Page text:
Wild Encounters

Having been on the Appalachian Trail for over three and a half months now, I have had many opportunities to witness a variety of wildlife. With summer now in full swing, all kinds of creatures have emerged, and overall they are a delight to see on the trail. In the early morning hours, I am gently stirred from my sleep by the sweet sounds of songbirds. As I begin my hike in the soft light of dawn, I am often greeted by graceful deer, and we usually just stop and gawk at one another. I’ve encountered many other benign creatures along the way, as well as some more cantankerous ones, from venomous snakes to purloining bears. 

Deer are a common sight along the trail.

My first experience with bears attempting to pilfer my food bag back in Tennessee left me feeling rather bitter towards the species. While I was not particularly fearful of them, I wasn’t eager for another encounter. But my attitude towards them changed, as I had more sightings of them in Shenandoah National Park and throughout Pennsylvania. In Shenandoah, I saw a mother and her two little cubs (with momma bear keeping a close eye on us hikers to ensure her little ones’ safety). In Pennsylvania, I came across a very large bear right in the middle of the trail as I came around a bend, and the scared animal took flight before I could get over my shock to try to take a picture. I really came to appreciate the creatures, and enjoyed my sightings of them, especially since they seemed to be more afraid of me than I was of them.

Timber rattlesnakes are occasionally seen basking in the sun on rocky terrain.

Then I entered New Jersey. The density of black bears in the state of New Jersey is perhaps the highest in the nation. This, combined with the fact that New Jersey also has the highest density of people, has created a dangerous situation: black bears that are acclimated to the presence of people, and often associate them with easy meals. We had been warned of the bears in New Jersey, and throughout my hike in the state, I was always on high alert while walking, and also diligent in securing my food bag in a way to deter any would-be bear thieves. Yet I nearly passed through the entire state without a single sighting. That all changed on my last day in the Garden State.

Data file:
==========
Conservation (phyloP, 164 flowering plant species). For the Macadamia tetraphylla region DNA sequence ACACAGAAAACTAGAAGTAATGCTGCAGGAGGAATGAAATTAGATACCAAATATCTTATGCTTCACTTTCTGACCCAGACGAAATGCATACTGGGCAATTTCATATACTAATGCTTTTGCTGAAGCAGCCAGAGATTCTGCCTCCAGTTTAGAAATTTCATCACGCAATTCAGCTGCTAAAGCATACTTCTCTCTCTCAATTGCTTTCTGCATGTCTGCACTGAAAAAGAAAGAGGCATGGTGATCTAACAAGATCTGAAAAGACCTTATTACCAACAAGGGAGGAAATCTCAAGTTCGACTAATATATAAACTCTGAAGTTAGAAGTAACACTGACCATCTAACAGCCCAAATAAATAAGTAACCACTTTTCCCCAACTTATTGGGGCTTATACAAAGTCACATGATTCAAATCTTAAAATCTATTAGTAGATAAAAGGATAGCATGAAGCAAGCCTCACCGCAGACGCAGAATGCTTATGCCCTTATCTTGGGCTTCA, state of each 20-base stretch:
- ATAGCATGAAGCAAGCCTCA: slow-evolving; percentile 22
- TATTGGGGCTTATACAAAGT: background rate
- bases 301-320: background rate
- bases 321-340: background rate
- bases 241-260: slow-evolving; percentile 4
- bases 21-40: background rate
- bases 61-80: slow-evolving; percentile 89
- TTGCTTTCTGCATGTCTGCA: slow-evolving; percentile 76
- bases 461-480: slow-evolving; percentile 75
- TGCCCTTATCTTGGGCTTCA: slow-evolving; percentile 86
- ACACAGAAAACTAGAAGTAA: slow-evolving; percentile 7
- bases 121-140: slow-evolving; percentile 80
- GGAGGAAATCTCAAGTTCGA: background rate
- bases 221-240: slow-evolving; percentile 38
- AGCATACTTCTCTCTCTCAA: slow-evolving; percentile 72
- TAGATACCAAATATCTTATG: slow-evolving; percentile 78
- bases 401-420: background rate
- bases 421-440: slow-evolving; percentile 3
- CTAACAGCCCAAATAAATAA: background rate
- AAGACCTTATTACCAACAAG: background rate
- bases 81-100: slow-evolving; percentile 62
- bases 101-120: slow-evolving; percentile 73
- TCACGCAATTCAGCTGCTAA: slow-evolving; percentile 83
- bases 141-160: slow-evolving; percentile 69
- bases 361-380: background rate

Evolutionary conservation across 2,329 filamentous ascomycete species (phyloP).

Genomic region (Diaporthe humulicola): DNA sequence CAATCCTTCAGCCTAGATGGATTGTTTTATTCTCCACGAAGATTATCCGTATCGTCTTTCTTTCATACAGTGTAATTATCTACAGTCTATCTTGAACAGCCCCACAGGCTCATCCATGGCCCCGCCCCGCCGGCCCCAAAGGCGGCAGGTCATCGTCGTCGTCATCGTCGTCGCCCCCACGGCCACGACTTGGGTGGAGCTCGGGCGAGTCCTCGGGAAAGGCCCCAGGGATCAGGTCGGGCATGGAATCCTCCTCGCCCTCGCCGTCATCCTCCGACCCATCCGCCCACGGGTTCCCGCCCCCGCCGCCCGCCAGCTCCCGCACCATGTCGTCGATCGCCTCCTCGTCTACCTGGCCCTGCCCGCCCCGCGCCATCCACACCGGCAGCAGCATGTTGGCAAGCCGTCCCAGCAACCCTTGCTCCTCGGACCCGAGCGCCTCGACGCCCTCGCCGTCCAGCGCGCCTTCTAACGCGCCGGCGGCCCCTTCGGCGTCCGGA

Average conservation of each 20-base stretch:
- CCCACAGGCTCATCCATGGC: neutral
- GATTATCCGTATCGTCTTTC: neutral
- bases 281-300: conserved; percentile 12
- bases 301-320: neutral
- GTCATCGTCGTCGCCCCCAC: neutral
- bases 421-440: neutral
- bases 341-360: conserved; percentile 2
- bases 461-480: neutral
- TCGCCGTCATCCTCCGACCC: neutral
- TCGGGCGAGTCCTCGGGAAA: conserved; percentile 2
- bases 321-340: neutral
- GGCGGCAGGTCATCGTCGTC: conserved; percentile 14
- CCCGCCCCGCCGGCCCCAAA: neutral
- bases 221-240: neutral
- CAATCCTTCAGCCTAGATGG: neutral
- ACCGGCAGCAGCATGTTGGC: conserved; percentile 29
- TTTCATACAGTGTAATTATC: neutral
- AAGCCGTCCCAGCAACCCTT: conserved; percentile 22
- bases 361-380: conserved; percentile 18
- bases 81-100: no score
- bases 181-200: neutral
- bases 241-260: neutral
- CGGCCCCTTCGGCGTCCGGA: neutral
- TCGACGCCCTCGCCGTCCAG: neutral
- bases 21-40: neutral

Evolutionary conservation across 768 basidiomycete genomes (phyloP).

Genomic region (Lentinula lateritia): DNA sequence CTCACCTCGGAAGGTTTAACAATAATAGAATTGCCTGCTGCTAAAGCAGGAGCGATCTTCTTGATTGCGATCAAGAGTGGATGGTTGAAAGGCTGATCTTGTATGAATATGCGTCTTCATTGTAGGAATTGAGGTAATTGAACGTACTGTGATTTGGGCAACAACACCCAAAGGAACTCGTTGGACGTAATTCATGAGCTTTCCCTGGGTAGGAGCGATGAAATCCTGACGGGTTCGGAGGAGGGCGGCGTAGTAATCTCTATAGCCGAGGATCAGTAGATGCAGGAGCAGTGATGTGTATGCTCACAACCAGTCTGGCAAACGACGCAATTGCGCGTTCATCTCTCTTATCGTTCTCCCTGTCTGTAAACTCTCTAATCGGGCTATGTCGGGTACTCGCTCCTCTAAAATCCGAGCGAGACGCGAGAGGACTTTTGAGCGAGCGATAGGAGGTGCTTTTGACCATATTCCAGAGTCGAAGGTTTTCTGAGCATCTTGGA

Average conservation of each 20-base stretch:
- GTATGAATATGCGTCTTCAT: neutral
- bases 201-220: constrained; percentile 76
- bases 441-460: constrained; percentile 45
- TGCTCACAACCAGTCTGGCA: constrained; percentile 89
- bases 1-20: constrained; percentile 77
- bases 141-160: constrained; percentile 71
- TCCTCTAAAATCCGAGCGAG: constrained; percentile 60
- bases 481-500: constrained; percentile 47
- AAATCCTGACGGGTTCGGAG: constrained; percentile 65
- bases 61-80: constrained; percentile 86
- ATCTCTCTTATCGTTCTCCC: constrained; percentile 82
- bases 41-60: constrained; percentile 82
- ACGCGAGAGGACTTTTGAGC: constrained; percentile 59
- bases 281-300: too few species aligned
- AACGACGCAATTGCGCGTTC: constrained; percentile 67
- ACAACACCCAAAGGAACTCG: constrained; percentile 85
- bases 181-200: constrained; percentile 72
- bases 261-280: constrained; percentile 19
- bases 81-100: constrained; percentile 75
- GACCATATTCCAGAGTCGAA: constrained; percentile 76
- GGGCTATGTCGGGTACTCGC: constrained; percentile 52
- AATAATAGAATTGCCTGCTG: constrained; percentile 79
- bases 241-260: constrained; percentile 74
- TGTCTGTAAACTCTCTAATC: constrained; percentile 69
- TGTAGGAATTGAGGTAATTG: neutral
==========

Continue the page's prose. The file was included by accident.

A wild turkey and her young poult.

Before leaving New Jersey and entering into New York, I decided to go into a small town just a couple of miles off of the trail in order to resupply, do laundry, and take a well-needed shower. As I had only hiked six miles or so to the road crossing and it was a beautiful day, I decided I would simply walk the short distance to town, rather than try to secure a ride. I soon regretted that decision. Shortly after starting my road walk, I came across a hotdog stand, which was not yet opened as it was only 9 o’clock in the morning. Suddenly, I heard a loud crash, and was astonished to see a small bear rummaging through a garbage bin that had been negligently left out. Within 50 yards of the animal, it was the closest I had ever been to one and I couldn’t pass up the opportunity to snap a few pictures of it. The bear, having by this time noticed my presence, was not too thrilled to be the subject of my photography, and began moving off. Similarly deciding enough was enough, I began to walk on, when I noticed a second, larger bear on the other side of the roadside stand. It occurred to me that this must be a mother bear and her yearling cub, which immediately made me nervous as she eyed me suspiciously. I walked more briskly, and to my alarm, I realized that both bears began to trail behind me.

The young bear was less than thrilled to have his breakfast of garbage interrupted by a nosy hiker.

Mind you, all of this took place on the side of a busy highway, with numerous vehicles passing by all the while. I was not only astounded that I had two bears cooly pursuing me, but also by the fact that no one else seemed to be concerned about it as they drove by. Perhaps this is a usual occurrence for New Jerseyans, I thought to myself as I continued to glance over my shoulder to check the bears’ progress. Then, to my great relief, a man in a pickup truck, who was driving in the same direction I was traveling, slowed down and rolled down his window. “Hey, did you know that you have two bears following you?”, he asked with an audible chuckle. “Yeah,” I replied, smiling nervously, “I’ve been keeping close tabs on them!” Thinking he would then rescue me by offering a ride into town, I prepared to cross over the street. But then, to my utter dismay, I heard him gun the engine, and suddenly he was off, leaving me to fend off the bears on my own.

Mother-cub bonding time.

Luckily, I did not have to fight valiantly with my trekking poles, as the bears soon seemed to lose interest and began ambling back into the woods. I could not believe what had just occurred. I was amazed by the bears’ behavior, as they seemed to have no fear of me whatsoever. I was equally bewildered by the pickup truck driver’s behavior, leaving me to the bears. It just goes to show that one never knows what to expect from the trail (or just off the trail)! Life is full of unexpected events that can create a sense of fear or even crisis. Sometimes the best thing to do is just keep putting one foot in front of the other, with the faith and hope that “This, too, shall pass.”

Until our paths cross again,


      Ashley Sylvan

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